FRANCIS SCHAEFFER ANALYZES ART AND CULTURE PART 108 A look at the BEATLES as featured in 7th episode of Francis Schaeffer film HOW SHOULD WE THEN LIVE? Part F The Chance worldview of A DAY IN THE LIFE and the solution it suggests (Artist featured today is Patrick Caulfield )

According to Elvis Costello and many others A DAY IN THE LIFE was the greatest song from the greatest album. It was drug induced song about a drug induced crash that included the solution of escaping into drug trips

(Francis Schaeffer pictured below)

Francis Schaeffer noted that King Solomon took a long look at life UNDER THE SUN without God in the picture and Solomon notes that death can arrive unexpectedly at anytime in Ecclesiastes 9:11-13: 

11 Again I saw that under the sun the race is not to the swift, nor the battle to the strong, nor bread to the wise, nor riches to the intelligent, nor favor to those with knowledge, but time and chance happen to them all. 12 For man does not know his time. Like fish that are taken in an evil net, and like birds that are caught in a snare, so the children of man are snared at an evil time, when it suddenly falls upon them. 13 I have also seen this example of wisdom under the sun, and it seemed great to me.

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Death can come at anytime. Albert Camus in a speeding car with a pretty girl, then Camus dead. Lawrence of Arabia coming over the crest of a hill at 100 mph on his motorcycle and some boy stands in the road and Lawrence turns aside and dies.  

Lawrence of Arabia on a Brough Superior he called George V. Lawrence owned eight Broughs: 1922: Boa (short for Boanerges)

The driver of the Facel-Vega FV3B car, Michel Gallimard, who was Camus’ publisher and close friend, also died in the accident.

September 19, 2011

By Elvis Costello

My absolute favorite albums are Rubber Soul and Revolver. On both records you can hear references to other music — R&B, Dylan, psychedelia — but it’s not done in a way that is obvious or dates the records. When you picked up Revolver, you knew it was something different. Heck, they are wearing sunglasses indoors in the picture on the back of the cover and not even looking at the camera . . . and the music was so strange and yet so vivid. If I had to pick a favorite song from those albums, it would be “And Your Bird Can Sing” . . . no, “Girl” . . . no, “For No One” . . . and so on, and so on. . . .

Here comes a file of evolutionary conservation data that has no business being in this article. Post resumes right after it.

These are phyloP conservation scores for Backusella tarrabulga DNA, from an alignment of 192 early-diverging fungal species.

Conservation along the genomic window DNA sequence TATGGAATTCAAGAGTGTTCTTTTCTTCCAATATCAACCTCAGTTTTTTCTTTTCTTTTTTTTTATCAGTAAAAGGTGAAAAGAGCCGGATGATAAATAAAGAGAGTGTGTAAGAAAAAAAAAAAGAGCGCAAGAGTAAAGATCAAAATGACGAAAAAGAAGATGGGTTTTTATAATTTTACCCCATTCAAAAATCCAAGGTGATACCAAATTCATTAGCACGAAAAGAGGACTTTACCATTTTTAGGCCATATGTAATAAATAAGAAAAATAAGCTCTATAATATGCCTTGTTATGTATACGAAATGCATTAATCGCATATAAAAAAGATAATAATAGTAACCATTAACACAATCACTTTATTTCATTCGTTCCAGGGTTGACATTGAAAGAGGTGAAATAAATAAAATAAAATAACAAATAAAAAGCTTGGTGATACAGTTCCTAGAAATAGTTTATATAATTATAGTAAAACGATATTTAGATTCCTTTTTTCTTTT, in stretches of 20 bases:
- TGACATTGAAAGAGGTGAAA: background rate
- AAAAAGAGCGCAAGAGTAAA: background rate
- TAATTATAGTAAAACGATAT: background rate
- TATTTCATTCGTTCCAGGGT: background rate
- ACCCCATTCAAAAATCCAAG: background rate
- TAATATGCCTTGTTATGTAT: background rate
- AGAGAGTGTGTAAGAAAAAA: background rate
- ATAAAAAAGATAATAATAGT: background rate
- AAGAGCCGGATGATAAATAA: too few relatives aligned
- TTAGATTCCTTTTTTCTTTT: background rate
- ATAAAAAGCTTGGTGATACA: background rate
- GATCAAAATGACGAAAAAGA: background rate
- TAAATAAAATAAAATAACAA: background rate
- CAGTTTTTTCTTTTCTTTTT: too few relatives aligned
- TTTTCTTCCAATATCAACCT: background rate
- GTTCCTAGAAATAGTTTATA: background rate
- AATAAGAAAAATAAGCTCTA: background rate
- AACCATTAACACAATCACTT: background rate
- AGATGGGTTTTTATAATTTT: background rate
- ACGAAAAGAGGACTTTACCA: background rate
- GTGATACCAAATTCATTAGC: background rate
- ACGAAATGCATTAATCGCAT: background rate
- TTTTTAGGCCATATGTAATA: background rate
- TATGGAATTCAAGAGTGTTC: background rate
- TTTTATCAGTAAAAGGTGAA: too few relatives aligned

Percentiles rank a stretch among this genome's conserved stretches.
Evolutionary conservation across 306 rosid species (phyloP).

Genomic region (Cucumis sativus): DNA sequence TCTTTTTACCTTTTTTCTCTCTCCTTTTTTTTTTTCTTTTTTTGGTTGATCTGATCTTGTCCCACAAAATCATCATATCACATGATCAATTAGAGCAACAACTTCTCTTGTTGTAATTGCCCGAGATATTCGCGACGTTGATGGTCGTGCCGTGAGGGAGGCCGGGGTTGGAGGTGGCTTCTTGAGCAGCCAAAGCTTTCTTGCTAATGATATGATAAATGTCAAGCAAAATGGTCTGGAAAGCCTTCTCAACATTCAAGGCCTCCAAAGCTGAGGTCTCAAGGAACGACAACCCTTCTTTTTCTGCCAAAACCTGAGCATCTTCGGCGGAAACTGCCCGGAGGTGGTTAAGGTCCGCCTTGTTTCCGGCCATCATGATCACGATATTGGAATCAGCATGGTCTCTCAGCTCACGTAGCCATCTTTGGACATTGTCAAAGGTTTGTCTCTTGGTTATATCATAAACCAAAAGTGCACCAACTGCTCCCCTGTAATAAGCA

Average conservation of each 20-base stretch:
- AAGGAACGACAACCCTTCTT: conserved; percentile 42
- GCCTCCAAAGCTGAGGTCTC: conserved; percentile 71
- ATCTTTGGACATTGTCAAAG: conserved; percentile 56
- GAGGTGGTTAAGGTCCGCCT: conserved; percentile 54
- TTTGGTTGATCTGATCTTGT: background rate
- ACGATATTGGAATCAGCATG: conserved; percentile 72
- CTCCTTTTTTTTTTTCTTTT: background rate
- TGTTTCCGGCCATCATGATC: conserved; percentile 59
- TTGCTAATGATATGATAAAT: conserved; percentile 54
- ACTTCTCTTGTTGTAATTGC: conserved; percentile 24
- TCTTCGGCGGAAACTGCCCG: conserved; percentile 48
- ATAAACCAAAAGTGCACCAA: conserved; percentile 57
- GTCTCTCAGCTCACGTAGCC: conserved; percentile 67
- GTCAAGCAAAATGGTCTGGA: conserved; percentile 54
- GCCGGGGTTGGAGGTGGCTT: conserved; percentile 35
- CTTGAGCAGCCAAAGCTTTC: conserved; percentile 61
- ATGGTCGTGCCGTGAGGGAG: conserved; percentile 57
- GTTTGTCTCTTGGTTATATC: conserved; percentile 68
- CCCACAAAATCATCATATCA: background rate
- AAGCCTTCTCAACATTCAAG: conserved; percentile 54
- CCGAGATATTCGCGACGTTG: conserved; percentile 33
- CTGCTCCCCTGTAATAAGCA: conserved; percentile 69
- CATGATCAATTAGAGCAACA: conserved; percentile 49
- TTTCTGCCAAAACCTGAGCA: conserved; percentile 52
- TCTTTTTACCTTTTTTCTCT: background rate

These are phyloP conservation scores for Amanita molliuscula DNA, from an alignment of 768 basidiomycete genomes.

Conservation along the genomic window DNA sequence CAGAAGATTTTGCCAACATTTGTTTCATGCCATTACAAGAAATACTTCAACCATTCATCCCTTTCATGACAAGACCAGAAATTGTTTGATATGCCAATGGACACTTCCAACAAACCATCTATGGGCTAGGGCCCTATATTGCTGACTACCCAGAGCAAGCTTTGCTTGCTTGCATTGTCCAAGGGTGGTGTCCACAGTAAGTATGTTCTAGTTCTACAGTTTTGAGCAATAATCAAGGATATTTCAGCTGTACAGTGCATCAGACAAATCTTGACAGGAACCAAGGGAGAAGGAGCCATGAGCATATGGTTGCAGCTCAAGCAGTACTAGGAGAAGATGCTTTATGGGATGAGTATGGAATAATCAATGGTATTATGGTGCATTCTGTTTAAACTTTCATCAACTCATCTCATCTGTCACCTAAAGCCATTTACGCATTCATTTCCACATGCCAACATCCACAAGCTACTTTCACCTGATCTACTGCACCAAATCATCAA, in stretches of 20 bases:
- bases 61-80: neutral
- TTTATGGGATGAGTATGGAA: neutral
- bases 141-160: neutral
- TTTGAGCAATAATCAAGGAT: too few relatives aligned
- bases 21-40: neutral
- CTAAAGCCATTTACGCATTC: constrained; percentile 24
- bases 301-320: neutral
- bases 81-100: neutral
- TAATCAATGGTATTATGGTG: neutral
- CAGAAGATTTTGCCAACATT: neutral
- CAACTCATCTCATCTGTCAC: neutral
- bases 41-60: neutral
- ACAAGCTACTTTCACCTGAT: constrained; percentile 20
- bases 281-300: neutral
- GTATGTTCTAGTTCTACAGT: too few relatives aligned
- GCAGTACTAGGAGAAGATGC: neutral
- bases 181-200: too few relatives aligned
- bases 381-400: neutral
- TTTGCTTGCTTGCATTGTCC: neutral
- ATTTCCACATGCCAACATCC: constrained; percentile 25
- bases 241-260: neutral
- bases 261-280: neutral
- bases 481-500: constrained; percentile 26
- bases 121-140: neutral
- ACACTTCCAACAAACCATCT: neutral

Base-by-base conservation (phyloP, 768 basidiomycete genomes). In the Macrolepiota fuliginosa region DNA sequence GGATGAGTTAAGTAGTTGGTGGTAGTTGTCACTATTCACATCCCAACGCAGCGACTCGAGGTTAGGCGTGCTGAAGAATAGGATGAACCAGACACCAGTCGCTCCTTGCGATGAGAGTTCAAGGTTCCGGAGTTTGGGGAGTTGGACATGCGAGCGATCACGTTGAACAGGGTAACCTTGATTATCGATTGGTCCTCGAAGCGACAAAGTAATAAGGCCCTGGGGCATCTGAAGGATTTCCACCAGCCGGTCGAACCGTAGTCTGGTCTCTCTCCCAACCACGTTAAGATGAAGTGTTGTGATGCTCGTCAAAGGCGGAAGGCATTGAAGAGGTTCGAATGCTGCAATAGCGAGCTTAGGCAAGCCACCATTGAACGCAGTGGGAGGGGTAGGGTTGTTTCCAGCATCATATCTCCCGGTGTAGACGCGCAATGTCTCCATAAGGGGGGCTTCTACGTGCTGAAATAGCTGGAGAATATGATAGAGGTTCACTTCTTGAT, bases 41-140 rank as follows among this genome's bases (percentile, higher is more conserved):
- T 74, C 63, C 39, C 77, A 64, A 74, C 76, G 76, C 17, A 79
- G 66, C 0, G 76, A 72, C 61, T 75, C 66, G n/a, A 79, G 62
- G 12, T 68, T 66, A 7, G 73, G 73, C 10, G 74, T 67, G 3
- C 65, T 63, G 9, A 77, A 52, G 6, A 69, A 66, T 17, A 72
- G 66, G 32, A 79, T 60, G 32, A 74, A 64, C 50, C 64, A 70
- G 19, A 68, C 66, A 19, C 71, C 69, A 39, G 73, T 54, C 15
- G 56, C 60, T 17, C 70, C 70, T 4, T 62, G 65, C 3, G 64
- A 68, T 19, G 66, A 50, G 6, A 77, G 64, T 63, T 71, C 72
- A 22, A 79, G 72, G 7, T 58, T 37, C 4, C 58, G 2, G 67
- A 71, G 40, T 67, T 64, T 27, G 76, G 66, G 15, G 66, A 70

Their breakup album, Let It Be, contains songs both gorgeous and jagged. I suppose ambition and human frailty creeps into every group, but they delivered some incredible performances. I remember going to Leicester Square and seeing the film of Let It Be in 1970. I left with a melancholy feeling.

The Beatles- A Day in the Life

1

‘A Day in the Life’

the beatles 100 greatest songs
Keystone-France/Gamma-Keystone via Getty Images

Writers: Lennon-McCartney
Recorded: January 19 and 20, February 3, 10 and 22, 1967
Released: June 2, 1967
Not released as a single

“A Day in the Life” is the sound of the Beatles on a historic roll. “It was a peak,” John Lennon told Rolling Stone in 1970, recalling the Sgt. Pepper period. It’s also the ultimate Lennon-McCartney collaboration: “Paul and I were definitely working together, especially on ‘A Day in the Life,'” said Lennon.

After their August 29th, 1966, concert in San Francisco, the Beatles left live performing for good. Rumors of tension within the group spread as the Beatles released no new music for months. “People in the media sensed that there was too much of a lull,” Paul McCartney said later, “which created a vacuum, so they could bitch about us now. They’d say, ‘Oh, they’ve dried up,’ but we knew we hadn’t.”